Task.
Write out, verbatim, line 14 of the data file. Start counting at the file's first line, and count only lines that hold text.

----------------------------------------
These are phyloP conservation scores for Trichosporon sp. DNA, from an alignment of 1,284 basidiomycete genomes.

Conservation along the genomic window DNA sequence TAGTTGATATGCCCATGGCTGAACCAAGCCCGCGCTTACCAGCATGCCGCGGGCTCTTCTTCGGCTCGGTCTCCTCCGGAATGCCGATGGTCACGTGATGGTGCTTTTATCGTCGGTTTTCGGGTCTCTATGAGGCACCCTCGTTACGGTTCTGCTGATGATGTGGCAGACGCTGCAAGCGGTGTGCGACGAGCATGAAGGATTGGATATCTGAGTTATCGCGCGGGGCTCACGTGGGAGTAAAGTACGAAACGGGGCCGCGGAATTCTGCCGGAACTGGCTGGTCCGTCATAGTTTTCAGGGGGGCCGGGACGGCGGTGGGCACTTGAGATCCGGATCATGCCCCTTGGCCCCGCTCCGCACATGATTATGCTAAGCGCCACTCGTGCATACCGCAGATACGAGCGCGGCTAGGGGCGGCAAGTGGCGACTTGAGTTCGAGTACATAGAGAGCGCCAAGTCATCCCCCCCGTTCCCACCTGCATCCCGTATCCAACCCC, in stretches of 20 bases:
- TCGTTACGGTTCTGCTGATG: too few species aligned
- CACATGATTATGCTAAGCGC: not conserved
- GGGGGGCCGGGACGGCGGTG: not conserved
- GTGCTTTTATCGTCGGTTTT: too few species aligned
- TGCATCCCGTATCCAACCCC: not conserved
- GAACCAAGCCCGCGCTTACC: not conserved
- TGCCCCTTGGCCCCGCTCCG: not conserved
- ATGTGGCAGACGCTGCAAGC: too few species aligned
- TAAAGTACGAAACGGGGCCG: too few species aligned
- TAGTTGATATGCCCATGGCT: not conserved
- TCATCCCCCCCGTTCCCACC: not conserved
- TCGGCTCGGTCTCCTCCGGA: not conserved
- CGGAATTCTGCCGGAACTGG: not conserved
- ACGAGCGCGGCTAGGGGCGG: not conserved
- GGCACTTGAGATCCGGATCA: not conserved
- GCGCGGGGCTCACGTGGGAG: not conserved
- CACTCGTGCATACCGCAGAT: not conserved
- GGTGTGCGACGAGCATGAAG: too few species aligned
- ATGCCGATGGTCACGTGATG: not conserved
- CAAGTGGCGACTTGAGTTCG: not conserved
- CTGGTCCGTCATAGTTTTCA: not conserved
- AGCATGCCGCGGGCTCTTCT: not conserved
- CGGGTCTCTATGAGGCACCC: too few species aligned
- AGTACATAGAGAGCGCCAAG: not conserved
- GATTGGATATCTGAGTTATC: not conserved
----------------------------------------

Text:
- TCGGCTCGGTCTCCTCCGGA: not conserved